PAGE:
GUYS GUYS GUYS GUYS GUYS!!! My university’s literary journal was finally printed and my story was published. Now that it’s published I’m free to post it where I like. So here it is!
😀 😀 😀 😀 😀 😀
Seven Little Words
It was almost midnight when I got the text from my little brother. Hey, you awake?
I frowned at the screen. Texts like that rarely preceded something good. Hoping that I was just seeing through jade-colored glasses, I texted back, Of course. What’s up?
His response back was almost immediate. Can I come over?
The warning bells jangled in my head. It wasn’t the first time Aaron had been to my apartment, but never so late. Aaron was two and a half years younger than I was and still lived with our mother and step-father. He had just finished his first year of college and had only been home for a few days. We had lunch plans on Saturday, so whatever this was couldn’t wait until then. Sure, I replied. You remember how to get here?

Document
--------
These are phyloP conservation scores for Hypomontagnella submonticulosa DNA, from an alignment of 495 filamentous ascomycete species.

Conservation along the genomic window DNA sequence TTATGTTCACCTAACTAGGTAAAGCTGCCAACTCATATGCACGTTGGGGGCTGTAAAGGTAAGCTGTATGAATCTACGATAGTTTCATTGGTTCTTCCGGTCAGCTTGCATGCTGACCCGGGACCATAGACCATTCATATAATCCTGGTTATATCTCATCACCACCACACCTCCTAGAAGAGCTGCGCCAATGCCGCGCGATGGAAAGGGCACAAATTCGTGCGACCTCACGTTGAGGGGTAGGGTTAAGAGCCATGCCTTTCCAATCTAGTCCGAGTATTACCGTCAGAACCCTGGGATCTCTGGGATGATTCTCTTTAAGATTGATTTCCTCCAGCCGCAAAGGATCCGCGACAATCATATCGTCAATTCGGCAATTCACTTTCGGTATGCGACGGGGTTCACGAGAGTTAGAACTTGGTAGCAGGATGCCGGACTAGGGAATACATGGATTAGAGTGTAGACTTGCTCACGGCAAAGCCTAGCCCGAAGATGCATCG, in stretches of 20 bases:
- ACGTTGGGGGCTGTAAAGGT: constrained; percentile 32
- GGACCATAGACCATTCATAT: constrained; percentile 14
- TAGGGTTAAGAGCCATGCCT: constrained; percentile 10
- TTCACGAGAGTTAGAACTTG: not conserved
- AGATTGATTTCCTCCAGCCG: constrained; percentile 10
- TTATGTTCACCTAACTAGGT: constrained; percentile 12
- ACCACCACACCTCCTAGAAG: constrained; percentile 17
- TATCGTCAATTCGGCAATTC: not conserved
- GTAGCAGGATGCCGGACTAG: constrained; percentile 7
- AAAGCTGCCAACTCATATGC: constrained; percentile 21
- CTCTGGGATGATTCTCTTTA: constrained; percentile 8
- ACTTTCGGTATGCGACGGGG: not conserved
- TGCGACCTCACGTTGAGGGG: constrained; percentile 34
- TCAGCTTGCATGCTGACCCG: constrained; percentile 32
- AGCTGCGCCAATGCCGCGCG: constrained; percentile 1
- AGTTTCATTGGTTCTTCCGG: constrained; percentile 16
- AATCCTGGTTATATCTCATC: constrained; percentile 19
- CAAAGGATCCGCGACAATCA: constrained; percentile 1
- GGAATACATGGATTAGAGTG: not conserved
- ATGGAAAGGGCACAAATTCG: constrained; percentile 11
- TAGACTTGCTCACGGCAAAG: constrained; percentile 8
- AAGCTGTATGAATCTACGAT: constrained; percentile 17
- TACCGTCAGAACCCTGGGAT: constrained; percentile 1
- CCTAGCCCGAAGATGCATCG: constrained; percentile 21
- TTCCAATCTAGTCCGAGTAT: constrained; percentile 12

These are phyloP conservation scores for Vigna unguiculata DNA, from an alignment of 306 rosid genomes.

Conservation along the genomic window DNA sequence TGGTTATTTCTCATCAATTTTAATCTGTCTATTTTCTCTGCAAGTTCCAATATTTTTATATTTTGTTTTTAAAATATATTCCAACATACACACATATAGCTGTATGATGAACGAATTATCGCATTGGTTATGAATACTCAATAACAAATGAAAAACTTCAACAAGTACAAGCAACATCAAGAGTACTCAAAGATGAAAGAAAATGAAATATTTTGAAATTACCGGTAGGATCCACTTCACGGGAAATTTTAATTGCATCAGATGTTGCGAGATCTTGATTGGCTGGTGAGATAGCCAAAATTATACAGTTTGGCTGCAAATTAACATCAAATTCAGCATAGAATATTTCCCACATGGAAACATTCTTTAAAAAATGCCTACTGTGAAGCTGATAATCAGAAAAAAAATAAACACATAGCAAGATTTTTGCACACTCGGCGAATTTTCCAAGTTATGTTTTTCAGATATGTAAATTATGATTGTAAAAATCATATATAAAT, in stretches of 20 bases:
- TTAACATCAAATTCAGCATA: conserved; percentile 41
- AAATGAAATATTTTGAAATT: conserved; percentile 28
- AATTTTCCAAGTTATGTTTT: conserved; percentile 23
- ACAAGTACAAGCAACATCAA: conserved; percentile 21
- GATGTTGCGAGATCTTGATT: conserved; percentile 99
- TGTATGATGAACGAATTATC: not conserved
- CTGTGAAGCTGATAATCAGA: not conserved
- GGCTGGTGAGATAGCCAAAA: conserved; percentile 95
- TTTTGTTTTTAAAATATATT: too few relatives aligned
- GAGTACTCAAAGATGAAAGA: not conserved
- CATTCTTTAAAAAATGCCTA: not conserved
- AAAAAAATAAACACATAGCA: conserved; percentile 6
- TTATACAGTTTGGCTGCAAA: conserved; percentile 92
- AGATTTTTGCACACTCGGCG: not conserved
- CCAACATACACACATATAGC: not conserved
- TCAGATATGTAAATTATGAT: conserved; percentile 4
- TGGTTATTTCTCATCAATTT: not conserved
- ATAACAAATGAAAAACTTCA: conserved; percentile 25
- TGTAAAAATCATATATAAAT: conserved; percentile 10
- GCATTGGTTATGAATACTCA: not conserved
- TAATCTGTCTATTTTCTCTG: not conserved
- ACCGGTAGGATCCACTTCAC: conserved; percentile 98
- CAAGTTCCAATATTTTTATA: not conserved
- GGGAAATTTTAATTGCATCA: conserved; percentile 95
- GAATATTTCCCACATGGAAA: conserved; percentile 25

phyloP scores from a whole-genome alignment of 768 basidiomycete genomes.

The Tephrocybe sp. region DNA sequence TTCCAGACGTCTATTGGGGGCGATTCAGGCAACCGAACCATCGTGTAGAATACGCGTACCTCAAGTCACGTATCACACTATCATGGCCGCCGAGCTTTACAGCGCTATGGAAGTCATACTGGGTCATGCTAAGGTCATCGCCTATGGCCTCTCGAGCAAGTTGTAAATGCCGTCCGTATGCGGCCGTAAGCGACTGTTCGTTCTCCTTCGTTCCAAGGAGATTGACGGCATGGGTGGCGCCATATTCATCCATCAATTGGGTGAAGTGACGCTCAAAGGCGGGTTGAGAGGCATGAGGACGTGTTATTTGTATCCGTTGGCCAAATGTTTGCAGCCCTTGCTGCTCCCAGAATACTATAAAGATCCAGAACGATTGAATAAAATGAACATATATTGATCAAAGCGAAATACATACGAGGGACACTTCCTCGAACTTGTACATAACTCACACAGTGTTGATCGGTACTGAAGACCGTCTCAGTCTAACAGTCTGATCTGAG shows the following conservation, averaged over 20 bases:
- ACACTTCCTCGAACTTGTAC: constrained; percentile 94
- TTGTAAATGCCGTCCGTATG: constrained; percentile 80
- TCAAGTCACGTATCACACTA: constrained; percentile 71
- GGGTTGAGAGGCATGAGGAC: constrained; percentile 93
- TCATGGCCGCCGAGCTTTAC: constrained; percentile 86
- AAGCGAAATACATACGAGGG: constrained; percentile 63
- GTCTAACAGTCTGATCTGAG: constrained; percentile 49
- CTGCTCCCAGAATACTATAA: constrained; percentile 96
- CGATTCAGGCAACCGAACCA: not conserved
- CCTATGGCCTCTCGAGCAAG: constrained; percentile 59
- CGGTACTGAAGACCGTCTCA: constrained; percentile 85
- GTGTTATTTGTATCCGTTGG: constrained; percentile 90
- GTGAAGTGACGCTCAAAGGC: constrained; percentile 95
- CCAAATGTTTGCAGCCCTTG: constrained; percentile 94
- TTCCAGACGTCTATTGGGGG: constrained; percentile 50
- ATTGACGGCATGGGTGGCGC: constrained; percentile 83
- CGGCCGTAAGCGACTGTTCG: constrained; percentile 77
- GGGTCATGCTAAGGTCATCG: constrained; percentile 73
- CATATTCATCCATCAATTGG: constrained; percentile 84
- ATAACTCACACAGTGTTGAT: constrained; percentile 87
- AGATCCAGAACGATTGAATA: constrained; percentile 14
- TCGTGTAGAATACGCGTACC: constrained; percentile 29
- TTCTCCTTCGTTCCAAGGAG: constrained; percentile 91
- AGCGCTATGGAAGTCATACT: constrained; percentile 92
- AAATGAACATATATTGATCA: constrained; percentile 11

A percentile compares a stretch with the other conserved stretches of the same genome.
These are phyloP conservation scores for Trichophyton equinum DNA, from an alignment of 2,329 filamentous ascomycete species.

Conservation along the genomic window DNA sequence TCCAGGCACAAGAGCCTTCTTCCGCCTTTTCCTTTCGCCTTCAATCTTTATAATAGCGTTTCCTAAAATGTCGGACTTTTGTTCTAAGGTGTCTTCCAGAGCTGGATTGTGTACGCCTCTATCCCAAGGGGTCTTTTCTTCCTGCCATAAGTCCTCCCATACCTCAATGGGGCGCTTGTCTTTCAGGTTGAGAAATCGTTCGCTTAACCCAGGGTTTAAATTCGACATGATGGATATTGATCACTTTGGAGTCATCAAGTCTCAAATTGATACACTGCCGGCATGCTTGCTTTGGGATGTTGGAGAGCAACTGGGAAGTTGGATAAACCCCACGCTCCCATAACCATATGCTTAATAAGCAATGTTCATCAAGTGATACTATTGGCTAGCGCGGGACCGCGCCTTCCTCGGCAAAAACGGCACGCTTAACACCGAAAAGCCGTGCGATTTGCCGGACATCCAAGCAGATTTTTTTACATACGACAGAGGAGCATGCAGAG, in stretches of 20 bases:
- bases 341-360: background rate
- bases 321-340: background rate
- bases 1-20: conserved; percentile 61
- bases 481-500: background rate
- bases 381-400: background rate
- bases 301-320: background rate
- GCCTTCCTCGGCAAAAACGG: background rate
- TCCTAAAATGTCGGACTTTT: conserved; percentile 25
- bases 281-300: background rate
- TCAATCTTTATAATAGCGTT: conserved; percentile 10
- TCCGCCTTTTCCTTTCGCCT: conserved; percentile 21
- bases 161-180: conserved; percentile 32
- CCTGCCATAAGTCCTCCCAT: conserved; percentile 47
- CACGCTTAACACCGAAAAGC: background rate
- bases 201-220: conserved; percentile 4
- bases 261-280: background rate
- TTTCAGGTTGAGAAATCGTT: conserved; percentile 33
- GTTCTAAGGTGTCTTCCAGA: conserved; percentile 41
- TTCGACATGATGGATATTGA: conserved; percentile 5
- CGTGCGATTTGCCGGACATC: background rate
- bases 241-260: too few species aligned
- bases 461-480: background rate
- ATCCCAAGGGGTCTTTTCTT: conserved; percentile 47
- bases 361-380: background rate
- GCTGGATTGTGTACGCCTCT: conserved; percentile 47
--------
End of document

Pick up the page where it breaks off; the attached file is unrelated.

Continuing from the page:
Yes, be there in ten, came the answer.
Eight minutes later there was a soft knock at my door. I opened it, revealing Aaron. Right away I could tell that something was wrong. Aaron looked wrung out: thin, wan, tired. He was slumped forward, as if an invisible weight kept him from standing upright. There were black shadows under his eyes and his mouth was set in a grim line. He was dressed in ratty basketball shorts and a tank top that read, ‘Sun’s Out, Guns Out.’ Despite my growing worry, I couldn’t help but laugh on seeing it.